The Thurston lava tube is accessed along a walking path through lush rainforest. One can walk through a section of the tube 600 feet in length, although the tube itself extends much further. The inside is lit from 8am to 8pm but if you want a more “authentic” experience you can go outside of these hours and enjoy the darkness!

From the lava tube we made our way to Kilauea crater. A shield volcano of about 250,000 years in age, it emerged above the ocean about 100,000 years ago and is the most active of the five volcanoes which form the island of Hawaii. Regular eruptions of various intensities, the most recent being just a week before our visit, have caused significant destruction to the area over the years including the famous destruction of large parts of the nearby Leilani Estates in 2018. Although no lava was visible at this time, a multitude of steam vents gave evidence to the volcano’s active status.

Rain showers were sweeping through and it was surprisingly cold; although close to the equator, we were up at an elevation of 4,000 feet. We returned to the car and headed further into the park, climbing the slopes of the famous Mauna Loa volcano to reach the Mauna Loa lookout at an elevation of 6,662 feet. On clear days this point offers beautiful views over the slopes of Mauna Loa and historic lava flows to the sea; today was not a clear day, and we mainly saw thick cloud flowing around us!

The following morning we set out to drive the road to the summit of Mauna Kea. This is not a straightforward drive, featuring large portions of unpaved road on the way up to 13,803 feet above sea level. There is a visitor center at an elevation of 9,300 feet where there is a mandatory minimum wait time of thirty minutes enforced by the national park rangers. This is to stated as being to allow visitors to partially acclimatize to the elevation although the length of time seems rather short for this; I suspect it’s more useful as a way of weeding out anyone who starts to show symptoms of elevation sickness before they go higher.

Whatever the reason, the rangers would not allow us to go up further. Despite having four wheel drive, which is mandatory, we had just under half a tank of fuel! They are very conservative in their requirements so we headed back down with plans to return the following day, and turned west to visit the other coast of the Big Island instead.

We drove into the town of Kona and had lunch on a restaurant balcony overlooking the waterfront, Pina Coladas included. From there we walked along the shorefront and dropped in to visit the Huliheʻe Palace. The palace was originally built out of lava rock by John Kuakini, the governor of the island of Hawaiʻi, during the Hawaiian Kingdom. After he died in 1844 the palace eventually made its way into the hands of Hawaiian royalty, serving as a vacation home. The palace was turned into a museum in 1927, and it remains one to this day.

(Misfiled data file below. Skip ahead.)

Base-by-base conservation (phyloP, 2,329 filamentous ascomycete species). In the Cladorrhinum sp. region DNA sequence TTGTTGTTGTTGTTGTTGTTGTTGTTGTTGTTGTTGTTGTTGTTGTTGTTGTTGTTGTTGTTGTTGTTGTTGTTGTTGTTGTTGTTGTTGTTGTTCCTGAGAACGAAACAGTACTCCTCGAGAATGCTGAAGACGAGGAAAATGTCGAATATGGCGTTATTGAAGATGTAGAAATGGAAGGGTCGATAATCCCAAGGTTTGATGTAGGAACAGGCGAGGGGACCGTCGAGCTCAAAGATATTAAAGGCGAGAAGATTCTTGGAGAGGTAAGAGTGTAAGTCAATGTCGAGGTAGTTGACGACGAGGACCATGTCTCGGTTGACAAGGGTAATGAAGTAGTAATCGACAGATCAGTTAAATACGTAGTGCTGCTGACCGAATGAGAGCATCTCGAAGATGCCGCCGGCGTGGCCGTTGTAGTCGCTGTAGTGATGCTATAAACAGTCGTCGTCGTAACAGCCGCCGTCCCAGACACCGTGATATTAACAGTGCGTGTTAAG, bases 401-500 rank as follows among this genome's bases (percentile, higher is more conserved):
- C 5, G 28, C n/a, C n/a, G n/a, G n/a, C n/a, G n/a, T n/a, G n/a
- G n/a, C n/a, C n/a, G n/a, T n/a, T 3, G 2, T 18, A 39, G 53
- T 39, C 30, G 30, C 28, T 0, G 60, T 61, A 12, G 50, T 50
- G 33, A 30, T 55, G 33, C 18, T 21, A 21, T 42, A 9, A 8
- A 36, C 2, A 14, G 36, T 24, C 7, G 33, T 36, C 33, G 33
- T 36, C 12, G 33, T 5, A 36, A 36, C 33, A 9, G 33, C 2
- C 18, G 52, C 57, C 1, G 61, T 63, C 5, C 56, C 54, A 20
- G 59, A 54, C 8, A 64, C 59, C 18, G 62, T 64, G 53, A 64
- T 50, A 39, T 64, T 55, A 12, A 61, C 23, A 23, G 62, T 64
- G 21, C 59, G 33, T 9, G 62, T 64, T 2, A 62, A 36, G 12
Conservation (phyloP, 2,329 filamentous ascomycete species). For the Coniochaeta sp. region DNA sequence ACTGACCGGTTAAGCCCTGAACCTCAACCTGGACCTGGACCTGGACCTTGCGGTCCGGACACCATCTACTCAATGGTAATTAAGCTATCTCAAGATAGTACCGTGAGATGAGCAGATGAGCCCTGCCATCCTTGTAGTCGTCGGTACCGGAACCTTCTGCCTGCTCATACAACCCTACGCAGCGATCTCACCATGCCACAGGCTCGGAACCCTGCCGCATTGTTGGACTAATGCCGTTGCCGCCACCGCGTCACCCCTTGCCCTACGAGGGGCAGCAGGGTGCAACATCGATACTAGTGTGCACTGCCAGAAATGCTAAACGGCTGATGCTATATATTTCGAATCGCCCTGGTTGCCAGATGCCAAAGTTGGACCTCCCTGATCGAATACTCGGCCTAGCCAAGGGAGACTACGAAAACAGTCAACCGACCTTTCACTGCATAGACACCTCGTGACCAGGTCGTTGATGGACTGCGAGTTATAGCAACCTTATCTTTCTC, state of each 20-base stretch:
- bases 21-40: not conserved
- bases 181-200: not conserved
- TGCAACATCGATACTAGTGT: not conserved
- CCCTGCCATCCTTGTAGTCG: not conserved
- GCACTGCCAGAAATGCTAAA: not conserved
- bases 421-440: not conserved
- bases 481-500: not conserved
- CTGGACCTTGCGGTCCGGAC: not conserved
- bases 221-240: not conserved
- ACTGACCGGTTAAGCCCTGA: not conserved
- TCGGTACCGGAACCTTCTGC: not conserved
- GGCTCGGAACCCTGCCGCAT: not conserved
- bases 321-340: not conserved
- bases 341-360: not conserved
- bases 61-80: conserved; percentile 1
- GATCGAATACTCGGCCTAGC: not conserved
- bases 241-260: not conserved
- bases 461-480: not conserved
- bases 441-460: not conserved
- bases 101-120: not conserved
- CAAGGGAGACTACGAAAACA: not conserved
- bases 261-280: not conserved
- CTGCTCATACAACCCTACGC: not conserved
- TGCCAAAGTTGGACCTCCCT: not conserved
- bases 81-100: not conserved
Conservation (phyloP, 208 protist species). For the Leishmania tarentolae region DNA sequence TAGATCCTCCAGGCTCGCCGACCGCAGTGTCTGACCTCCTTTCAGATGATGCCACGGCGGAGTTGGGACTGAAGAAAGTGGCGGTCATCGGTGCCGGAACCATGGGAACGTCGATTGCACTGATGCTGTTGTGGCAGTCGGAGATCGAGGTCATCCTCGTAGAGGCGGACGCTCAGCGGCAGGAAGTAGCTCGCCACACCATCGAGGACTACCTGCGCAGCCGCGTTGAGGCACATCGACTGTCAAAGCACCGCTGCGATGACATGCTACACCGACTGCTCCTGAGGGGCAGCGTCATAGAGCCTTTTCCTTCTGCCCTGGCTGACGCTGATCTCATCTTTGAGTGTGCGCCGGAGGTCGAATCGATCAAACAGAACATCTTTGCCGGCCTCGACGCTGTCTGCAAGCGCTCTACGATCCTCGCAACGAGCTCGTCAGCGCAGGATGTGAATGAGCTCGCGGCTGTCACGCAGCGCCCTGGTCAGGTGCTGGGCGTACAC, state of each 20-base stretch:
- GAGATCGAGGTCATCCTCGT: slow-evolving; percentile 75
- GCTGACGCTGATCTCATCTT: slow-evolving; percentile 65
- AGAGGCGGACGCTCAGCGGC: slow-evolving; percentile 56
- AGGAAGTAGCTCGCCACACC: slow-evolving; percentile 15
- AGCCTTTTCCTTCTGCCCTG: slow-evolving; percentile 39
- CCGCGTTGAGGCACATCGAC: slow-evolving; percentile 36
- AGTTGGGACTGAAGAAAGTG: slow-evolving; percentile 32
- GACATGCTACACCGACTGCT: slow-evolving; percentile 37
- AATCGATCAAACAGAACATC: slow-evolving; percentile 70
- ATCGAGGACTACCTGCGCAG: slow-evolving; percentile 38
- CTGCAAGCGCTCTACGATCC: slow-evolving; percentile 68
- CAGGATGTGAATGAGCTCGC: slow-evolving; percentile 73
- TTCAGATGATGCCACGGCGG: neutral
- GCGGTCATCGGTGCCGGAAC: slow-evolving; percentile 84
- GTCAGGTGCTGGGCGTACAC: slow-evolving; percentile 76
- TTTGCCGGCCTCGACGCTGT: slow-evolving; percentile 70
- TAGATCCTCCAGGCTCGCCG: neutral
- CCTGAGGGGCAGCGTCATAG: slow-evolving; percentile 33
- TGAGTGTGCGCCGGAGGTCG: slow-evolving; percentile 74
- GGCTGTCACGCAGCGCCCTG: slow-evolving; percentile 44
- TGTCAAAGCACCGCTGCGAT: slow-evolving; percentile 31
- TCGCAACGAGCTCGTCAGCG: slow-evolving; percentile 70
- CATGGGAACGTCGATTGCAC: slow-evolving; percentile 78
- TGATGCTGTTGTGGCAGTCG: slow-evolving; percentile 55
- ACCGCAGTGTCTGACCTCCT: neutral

This week happened to be the week during which the OceanGate Titan submersible had disappeared, lost on the wreck of the Titanic. One silver lining to this tragedy was that the Atlantis Submarine tours running from Kona were not very heavily booked, and we were able to secure last minute bookings on a half-empty vessel. We killed a bit more time walking around Kona, including a visit to the Gupton art gallery, before returning to the shuttle boat out to the Atlantis submarine.

The low passenger load meant we had our pick of windows. The tour took us through waters of gradually increasing depth, down to about 140 feet. Unsurprisingly for a submarine tour, it focused on coral, fish, and boat wrecks. The stories of each wreck were told to us by the guide and included a yacht which was accidentally set on fire by the skipper’s wife, and a tour boat which was sunk in a case of insurance fraud.

The submarine’s crew waved us off and we took the short ride back to shore before starting the drive back to Hilo. The road wound north along the lower slopes of Mauna Kea, and the lava flows from previous eruptions stood out starkly as black scars across an otherwise green landscape.

I started the next day solo with a trip back to Mauna Kea, and this time I had a full fuel tank. After the mandatory thirty minute wait I was permitted to go on my way and I carefully climbed along the gravel road towards the 13,803 foot summit. Despite the many warnings the road was not at all bad; this made sense as the multitude of telescopes on the summit would need reasonable access for operation and maintenance. Taking into account the brief foray up to 14,500 feet over Greenland, this was the second highest elevation I had reached on the entire trip, and I wasn’t even in Planey.

The summit of Mauna Kea is dotted with telescopes. The conditions here are ideal for observation; cool, dry air which is above the vast majority of pollutants or other haze. There is no significant light pollution nearby. Local government have introduced various incentives for observatories to locate themselves here, resulting in a present day count of thirteen observatories, each funded by as many as eleven different countries.

I made my way back down the mountain, following the instructions from the rangers to use low gears in order to save the brakes from overheating. Heading back to the bed and breakfast I grabbed my iPad and drove out to the airport. It was time for one last check flight, post-maintenance, before setting out on the long haul to the mainland.

Click here to read the next part of the story.